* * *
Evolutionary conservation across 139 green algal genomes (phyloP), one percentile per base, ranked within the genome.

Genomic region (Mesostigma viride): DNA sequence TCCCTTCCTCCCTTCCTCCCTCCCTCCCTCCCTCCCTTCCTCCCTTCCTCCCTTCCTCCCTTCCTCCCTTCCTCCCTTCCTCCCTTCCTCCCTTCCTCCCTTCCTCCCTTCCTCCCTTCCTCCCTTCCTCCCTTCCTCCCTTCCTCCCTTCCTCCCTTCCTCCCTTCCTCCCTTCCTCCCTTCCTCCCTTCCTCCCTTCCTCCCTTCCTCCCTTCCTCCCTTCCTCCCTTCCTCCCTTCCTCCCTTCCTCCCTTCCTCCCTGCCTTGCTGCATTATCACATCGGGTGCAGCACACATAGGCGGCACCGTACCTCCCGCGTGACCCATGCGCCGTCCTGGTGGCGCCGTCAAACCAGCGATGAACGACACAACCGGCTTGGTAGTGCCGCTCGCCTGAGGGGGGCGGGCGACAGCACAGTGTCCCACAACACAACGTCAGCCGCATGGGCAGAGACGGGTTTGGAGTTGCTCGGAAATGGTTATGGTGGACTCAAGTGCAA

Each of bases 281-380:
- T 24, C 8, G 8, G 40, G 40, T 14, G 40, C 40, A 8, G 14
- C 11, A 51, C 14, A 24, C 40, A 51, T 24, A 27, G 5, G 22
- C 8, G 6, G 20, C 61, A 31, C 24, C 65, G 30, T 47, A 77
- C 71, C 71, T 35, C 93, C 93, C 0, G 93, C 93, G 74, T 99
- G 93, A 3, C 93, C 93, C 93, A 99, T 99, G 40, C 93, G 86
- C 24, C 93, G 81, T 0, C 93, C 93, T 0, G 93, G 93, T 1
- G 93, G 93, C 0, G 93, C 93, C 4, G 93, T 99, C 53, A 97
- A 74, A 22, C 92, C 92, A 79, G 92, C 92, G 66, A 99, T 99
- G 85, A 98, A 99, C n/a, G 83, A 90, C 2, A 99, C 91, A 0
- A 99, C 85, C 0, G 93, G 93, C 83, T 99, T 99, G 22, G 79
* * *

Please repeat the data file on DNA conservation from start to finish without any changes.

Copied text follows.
Evolutionary conservation across 139 green algal genomes (phyloP), one percentile per base, ranked within the genome.

Genomic region (Mesostigma viride): DNA sequence TCCCTTCCTCCCTTCCTCCCTCCCTCCCTCCCTCCCTTCCTCCCTTCCTCCCTTCCTCCCTTCCTCCCTTCCTCCCTTCCTCCCTTCCTCCCTTCCTCCCTTCCTCCCTTCCTCCCTTCCTCCCTTCCTCCCTTCCTCCCTTCCTCCCTTCCTCCCTTCCTCCCTTCCTCCCTTCCTCCCTTCCTCCCTTCCTCCCTTCCTCCCTTCCTCCCTTCCTCCCTTCCTCCCTTCCTCCCTTCCTCCCTTCCTCCCTTCCTCCCTGCCTTGCTGCATTATCACATCGGGTGCAGCACACATAGGCGGCACCGTACCTCCCGCGTGACCCATGCGCCGTCCTGGTGGCGCCGTCAAACCAGCGATGAACGACACAACCGGCTTGGTAGTGCCGCTCGCCTGAGGGGGGCGGGCGACAGCACAGTGTCCCACAACACAACGTCAGCCGCATGGGCAGAGACGGGTTTGGAGTTGCTCGGAAATGGTTATGGTGGACTCAAGTGCAA

Each of bases 281-380:
- T 24, C 8, G 8, G 40, G 40, T 14, G 40, C 40, A 8, G 14
- C 11, A 51, C 14, A 24, C 40, A 51, T 24, A 27, G 5, G 22
- C 8, G 6, G 20, C 61, A 31, C 24, C 65, G 30, T 47, A 77
- C 71, C 71, T 35, C 93, C 93, C 0, G 93, C 93, G 74, T 99
- G 93, A 3, C 93, C 93, C 93, A 99, T 99, G 40, C 93, G 86
- C 24, C 93, G 81, T 0, C 93, C 93, T 0, G 93, G 93, T 1
- G 93, G 93, C 0, G 93, C 93, C 4, G 93, T 99, C 53, A 97
- A 74, A 22, C 92, C 92, A 79, G 92, C 92, G 66, A 99, T 99
- G 85, A 98, A 99, C n/a, G 83, A 90, C 2, A 99, C 91, A 0
- A 99, C 85, C 0, G 93, G 93, C 83, T 99, T 99, G 22, G 79